Part of our Foundational Concepts series:
Back to Architecture of Humio
This is the last in the series!
Humio can run as distributed system in a cluster. Root users can access the Cluster Node Administration Page in the UI from the account menu.
Common Node Tasks:
All nodes in the cluster run the same software that can be configured to assume a combination of different logical roles:
A node can have any combination of the four roles, and all play a part in Humio's data ingest flow.
Below is a short overview of the node types. For more detailed explanation refer to the Ingest Flow page.
It may be beneficial to specialize to only assume one role since that allows you to better tune cluster performance and cost; See the Node Role Examples.
Nodes in the Ingest or HTTP API roles are usually the only nodes exposed to external systems and are placed behind a load balancer.
From v1.19.0, an Ingest node is a node that is responsible for servicing:
Ingest-only parts of the HTTP API
TCP and UDP ingest listeners
Parsing incoming data
A node can be configured as a stateless ingest-only node by adding
NODE_ROLES=ingestonly to the configuration.
In order to remain stateless, a node in this role does not join the cluster as seen from the rest of the cluster. It does not show up in the cluster management UI and it does not get a node ID. This means that TCP/UDP ingest listeners that need to run on these nodes must be configured to run on all nodes, not tied to a specific node.
HTTP API Node
An HTTP API node is a node that is responsible for servicing:
The Web UI
The full HTTP API
TCP and UDP ingest listeners
Parsing incoming data
The HTTP API node handles all types of HTTP request, including those of the ingest node. An HTTP API node is visible in the cluster management user interface. It uses the local data directory for cache storage of files.
A node can be configured as an HTTP API node by adding
NODE_ROLES=httponly to the configuration of the
A digest node is responsible for
Constructing segment files for incoming events (the internal storage format in Humio)
Executing the real-time part of searches.
Executing the historical part of searches on recent events (older events are handled by the storage nodes)
Once a segment file is completed it is passed on to storage nodes.
Digest nodes are designated by adding them to the cluster's Digest Rules. Any node that appears in the digest rules is a Digest Node.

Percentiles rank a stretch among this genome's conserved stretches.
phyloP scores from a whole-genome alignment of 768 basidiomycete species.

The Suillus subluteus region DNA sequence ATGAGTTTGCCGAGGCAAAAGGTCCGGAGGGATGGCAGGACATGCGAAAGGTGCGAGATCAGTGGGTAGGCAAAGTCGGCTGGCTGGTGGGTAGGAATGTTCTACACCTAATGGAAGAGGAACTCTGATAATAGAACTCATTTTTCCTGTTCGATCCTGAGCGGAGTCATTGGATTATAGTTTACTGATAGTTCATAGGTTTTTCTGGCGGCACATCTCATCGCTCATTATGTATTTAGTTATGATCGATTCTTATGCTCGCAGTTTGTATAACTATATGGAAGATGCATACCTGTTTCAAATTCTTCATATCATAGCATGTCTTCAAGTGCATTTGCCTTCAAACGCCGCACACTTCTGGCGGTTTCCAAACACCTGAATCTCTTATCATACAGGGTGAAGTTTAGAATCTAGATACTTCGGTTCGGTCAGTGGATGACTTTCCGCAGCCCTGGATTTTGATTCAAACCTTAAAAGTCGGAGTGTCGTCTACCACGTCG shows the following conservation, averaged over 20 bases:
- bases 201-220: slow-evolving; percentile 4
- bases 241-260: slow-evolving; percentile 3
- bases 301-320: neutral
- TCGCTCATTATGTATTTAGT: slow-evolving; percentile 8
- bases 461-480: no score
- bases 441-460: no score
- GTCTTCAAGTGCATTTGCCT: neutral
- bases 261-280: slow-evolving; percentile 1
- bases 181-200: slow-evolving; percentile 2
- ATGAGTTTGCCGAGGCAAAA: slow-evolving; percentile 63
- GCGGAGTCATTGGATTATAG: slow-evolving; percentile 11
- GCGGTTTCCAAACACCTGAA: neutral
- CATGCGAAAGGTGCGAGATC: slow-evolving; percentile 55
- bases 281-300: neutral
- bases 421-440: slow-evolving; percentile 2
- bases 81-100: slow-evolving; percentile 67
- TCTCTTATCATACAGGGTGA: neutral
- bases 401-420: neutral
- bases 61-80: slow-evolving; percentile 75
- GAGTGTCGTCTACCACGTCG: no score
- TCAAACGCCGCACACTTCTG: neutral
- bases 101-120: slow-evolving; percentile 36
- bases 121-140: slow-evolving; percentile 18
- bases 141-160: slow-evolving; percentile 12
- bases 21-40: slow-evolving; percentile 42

A digest node must have the
NODE_ROLES=all in the
configuration of the node, but as that is the default value, leaving
it out works too.
A storage node is a node that saves data to disk. They are responsible for:
Storing Events (Segment files constructed by digest nodes)
Executing the historical part of searches (the most recent results are handled by digest nodes)
The data directory of a storage node is used to store the segment files. Segment files make up for the bulk of all data in Humio.
Storage nodes are configured using the cluster's Storage Rules. Any node that appears in the storage rules is considered a Storage Node. A node that was previously in a storage rule can still contain segment files that are used for querying.
The Storage Rules are used to configure data replication.
A storage node must have the NODE_ROLES=all in the configuration of the node, but as that is the default value, leaving it out works too.
Node Role Examples
Here are a few examples of how the roles may be applied when setting up a cluster.
A single Humio node is a cluster of just one node which needs to assume all roles.
This configuration has all nodes being equal.
All nodes run on similar hardware configurations and all have the
default configuration for role of
all. The load
balancer has all the cluster nodes in the set of backend nodes and
dispatches HTTP requests to all of them. The digest and storage
partitions should be assigned so that all nodes have a fair share of
the partitions where they act as primary node.
Cluster with Frontend or Backend Nodes
This configuration allows using potentially cheaper nodes with limited and slow storage as frontend nodes thus relieving the more expensive nodes with fast local storage from the tasks that do not require fast local storage.
The backend nodes with fast local storage are configured with the node
all and are the ones configured as digest and
storage nodes in the cluster.
The cheaper frontend nodes are configured with the node role
httponly and only these are added to the set of
nodes known by the load balancer. The backend nodes will then never
see HTTP requests from outside the cluster.
Dedicated Ingest Nodes
As the number of cluster nodes required to handle the ingest traffic
grows, it may be convenient to add stateless ingest nodes to the
cluster, as those do not show up in the cluster management UI and do
not need a persistent disk for their data directory. This makes it
easier to add and remove this kind of node as demand changes. The new
nodes are configures with role
The load balancing configuration should to direct ingest traffic primarily to the current set of stateless ingest nodes and direct all other HTTP traffic to the HTTP API nodes. Using a separate DNS name or port for this split is recommended, but splitting the traffic based on matching substrings in the URL is also possible.
The extra complexity added by also managing this split of the HTTP API requests means that adding dedicated ingest nodes is not worth the effort for smaller clusters.
A cluster node is identified in the cluster by it's UUID (Universally
unique identifier). The UUID is automatically generated the first time
a node is started. The UUID is stored in
moving/replacing a node you can use this file to ensure a node rejoins
the cluster with the same identity.